"The native app install prompt gives you the ability to let users quickly and seamlessly install your native app on their device directly from the app store, without leaving the browser" developers.google.com/web/fund

Boo boo, hiss hiss. Combined with TWAs (blog.chromium.org/2019/02/intr) the messaging seems to be: bundle your website as an APK, submit it to the Play Store, redirect your web users to the native app. I thought PWAs were moving us away from all this nonsense?

Rob Dolin at Microsoft and Marcos Caceres at Mozilla (et al) did a ton of work to add things like IARC rating, screenshots, and category to the Web App Manifest spec. github.com/w3c/manifest

You already know who owns the site, because they own the domain. You have all the information you need to ingest their app into the app store – no need to make them build a native app wrapper, submit it to the store, redirect their users to the native app, and go through all that hoopla.

At this point, I would love for Pinafore to be listed as a "native" app in the Play Store (and Apple App Store, and MS Store), but out of sheer stubbornness I refuse to jump through all these hoops.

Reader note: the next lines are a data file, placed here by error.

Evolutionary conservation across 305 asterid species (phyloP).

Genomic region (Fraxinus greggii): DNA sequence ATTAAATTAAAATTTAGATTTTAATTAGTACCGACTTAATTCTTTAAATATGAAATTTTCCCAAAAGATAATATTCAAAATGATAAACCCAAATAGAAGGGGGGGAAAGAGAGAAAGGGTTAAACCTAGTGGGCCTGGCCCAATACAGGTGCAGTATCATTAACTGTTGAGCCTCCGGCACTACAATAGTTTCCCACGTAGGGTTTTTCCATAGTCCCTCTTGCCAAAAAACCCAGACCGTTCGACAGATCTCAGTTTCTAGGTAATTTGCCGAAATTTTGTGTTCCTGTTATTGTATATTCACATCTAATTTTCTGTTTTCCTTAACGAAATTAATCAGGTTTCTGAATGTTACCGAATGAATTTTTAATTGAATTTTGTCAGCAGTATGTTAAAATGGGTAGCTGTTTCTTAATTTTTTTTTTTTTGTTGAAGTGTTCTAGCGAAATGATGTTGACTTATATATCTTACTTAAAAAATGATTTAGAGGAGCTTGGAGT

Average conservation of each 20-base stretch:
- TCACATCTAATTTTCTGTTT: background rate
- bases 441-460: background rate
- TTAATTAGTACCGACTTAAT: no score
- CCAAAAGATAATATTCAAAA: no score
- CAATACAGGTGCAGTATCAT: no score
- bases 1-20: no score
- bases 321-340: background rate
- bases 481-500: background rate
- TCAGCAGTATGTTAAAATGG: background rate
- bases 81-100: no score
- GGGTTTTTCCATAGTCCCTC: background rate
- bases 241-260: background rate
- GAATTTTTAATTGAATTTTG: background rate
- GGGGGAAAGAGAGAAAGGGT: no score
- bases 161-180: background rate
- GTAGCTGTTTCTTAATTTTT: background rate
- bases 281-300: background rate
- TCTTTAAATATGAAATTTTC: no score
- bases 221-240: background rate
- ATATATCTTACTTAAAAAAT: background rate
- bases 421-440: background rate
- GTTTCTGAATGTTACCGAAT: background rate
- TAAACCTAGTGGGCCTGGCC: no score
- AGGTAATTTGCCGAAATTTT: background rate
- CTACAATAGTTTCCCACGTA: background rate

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@nolan I just went through the motions of installing the pinafore PWA on my phone and loved it and instantly wished that this could be done on the desktop with everything that seems to want to use Electron instead. :)

@ishara Chrome supports PWA installs on Linux and Windows at least. There's also Mastodon as a Sidebar for Firefox which is pretty neat: addons.mozilla.org/en-US/firef

@ishara @nolan To avoid Electron you can open a website in the GNOME Web and then use “Save as Web Application...” from the menu. It's probably one of the most underadvertised features it has and pretty much unique in that world with any website.

(Also, sorry if I you already knew, IIRC not long ago I mentioned it in some other conversation — it's just that I love the feature :blobaww: )

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Barry Peddycord III

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